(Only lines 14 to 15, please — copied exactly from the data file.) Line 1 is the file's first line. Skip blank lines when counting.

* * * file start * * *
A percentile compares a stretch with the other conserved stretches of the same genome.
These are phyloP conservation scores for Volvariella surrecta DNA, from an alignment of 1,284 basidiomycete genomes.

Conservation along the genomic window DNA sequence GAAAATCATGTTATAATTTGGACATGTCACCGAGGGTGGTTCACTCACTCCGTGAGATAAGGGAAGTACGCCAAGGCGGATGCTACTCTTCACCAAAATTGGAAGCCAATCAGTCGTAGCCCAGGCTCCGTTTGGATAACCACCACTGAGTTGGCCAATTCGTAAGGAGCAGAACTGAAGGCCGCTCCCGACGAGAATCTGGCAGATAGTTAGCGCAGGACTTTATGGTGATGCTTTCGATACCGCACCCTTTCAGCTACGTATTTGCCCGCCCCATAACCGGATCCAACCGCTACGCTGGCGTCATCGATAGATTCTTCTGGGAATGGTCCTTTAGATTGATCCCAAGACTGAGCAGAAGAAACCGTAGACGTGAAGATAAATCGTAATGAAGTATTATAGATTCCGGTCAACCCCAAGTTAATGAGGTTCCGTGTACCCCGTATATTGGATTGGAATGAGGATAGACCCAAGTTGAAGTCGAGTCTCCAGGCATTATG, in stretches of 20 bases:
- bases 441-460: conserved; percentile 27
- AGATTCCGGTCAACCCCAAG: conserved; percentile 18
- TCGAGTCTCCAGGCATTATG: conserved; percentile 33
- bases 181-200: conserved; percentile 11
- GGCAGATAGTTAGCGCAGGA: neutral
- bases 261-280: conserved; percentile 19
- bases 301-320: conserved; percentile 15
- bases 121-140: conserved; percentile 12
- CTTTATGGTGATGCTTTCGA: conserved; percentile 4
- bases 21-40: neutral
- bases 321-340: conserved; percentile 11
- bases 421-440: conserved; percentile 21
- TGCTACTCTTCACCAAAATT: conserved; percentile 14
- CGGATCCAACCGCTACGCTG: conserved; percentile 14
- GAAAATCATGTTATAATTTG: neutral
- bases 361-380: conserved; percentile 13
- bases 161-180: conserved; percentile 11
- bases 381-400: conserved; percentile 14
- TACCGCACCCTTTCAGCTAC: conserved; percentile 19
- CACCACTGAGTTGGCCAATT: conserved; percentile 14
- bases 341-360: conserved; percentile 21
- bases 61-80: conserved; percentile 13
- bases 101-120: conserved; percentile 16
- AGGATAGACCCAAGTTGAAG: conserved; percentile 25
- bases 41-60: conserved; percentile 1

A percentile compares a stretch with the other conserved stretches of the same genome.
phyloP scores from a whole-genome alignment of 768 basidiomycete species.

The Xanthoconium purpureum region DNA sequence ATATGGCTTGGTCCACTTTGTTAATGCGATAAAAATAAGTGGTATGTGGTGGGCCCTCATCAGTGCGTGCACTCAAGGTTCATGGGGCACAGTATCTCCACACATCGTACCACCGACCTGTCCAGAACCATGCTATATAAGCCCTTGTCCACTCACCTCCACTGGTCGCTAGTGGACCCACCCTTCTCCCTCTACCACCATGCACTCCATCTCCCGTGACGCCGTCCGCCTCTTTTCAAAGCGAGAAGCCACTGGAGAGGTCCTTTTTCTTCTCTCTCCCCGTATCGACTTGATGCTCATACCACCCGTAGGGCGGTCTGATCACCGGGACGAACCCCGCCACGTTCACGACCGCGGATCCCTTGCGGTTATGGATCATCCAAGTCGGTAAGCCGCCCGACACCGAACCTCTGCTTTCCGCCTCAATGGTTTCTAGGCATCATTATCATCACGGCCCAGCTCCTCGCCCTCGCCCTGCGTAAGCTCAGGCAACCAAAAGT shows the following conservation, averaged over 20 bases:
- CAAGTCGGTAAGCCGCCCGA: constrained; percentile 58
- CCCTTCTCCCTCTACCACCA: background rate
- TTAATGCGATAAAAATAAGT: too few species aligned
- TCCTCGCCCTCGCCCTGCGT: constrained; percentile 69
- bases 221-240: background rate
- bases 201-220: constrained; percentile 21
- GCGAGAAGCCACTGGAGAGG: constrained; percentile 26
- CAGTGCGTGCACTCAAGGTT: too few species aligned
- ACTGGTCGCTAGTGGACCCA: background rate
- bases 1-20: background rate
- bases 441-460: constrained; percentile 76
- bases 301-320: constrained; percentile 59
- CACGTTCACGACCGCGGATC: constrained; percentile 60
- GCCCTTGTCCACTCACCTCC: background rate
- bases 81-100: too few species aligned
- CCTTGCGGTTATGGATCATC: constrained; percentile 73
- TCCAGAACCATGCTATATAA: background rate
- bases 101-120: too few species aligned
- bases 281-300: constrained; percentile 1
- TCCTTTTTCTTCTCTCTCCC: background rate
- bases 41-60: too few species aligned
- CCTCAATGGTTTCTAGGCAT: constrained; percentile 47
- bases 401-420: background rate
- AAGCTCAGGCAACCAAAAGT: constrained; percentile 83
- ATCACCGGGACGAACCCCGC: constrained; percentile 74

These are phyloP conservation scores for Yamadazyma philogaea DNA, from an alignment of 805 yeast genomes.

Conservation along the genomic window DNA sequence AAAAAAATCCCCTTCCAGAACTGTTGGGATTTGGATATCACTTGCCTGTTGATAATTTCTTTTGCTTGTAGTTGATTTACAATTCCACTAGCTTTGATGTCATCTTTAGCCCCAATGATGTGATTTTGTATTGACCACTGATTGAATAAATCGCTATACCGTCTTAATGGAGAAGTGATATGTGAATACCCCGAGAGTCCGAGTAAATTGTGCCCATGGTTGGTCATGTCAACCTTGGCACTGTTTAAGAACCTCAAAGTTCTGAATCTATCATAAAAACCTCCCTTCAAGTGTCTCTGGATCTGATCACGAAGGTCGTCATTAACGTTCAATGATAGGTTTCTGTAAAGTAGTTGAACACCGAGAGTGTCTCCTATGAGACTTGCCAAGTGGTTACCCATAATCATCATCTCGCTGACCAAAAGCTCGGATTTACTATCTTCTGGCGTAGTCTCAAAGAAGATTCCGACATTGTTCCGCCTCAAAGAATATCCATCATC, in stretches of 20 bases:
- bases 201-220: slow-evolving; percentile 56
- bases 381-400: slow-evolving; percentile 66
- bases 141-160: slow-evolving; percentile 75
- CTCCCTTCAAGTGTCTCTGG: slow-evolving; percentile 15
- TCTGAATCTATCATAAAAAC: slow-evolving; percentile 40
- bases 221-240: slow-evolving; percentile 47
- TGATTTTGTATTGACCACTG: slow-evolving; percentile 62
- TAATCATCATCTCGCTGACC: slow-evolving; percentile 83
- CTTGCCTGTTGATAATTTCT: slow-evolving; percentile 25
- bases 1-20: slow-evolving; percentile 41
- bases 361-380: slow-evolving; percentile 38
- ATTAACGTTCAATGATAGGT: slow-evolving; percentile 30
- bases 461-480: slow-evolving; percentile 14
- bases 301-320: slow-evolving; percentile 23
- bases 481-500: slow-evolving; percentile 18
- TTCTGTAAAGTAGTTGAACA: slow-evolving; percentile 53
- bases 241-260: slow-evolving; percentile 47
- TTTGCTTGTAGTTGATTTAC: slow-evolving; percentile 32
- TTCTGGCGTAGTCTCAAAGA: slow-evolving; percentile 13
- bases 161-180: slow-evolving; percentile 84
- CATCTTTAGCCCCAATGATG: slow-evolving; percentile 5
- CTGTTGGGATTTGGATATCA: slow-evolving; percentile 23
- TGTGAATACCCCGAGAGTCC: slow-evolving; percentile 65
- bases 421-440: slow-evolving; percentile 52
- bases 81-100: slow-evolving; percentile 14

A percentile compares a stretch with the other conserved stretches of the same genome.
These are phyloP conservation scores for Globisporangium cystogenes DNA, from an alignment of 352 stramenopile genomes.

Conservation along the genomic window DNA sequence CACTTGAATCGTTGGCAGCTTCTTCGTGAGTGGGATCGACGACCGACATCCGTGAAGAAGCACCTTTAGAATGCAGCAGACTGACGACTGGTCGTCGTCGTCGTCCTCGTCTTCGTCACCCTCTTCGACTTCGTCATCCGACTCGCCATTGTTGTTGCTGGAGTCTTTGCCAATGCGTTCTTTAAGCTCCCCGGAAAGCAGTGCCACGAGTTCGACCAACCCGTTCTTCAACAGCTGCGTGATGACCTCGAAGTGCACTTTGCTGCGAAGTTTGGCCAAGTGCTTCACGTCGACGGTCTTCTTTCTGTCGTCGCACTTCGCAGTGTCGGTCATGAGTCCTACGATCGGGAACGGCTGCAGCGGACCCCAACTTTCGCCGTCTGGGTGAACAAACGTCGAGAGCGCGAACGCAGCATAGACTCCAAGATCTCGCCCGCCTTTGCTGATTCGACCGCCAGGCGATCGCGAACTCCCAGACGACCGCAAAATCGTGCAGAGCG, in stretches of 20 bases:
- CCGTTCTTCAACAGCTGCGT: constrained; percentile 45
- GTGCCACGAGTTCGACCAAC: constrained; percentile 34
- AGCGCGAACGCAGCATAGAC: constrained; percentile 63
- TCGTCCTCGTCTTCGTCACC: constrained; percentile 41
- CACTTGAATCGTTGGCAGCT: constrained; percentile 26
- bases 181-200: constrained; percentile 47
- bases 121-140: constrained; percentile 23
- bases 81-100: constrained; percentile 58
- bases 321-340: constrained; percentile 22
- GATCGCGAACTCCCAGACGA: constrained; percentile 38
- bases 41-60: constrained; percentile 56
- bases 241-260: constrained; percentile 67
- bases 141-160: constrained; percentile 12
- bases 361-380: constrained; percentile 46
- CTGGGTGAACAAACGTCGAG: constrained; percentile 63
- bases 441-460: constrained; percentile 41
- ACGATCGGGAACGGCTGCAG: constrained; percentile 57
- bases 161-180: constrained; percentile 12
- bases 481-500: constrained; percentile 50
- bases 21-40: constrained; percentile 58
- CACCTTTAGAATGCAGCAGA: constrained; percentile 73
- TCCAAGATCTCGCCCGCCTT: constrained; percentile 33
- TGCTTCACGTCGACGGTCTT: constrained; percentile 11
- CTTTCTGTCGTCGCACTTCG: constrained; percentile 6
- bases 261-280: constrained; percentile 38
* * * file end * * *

- bases 321-340: conserved; percentile 11
- bases 421-440: conserved; percentile 21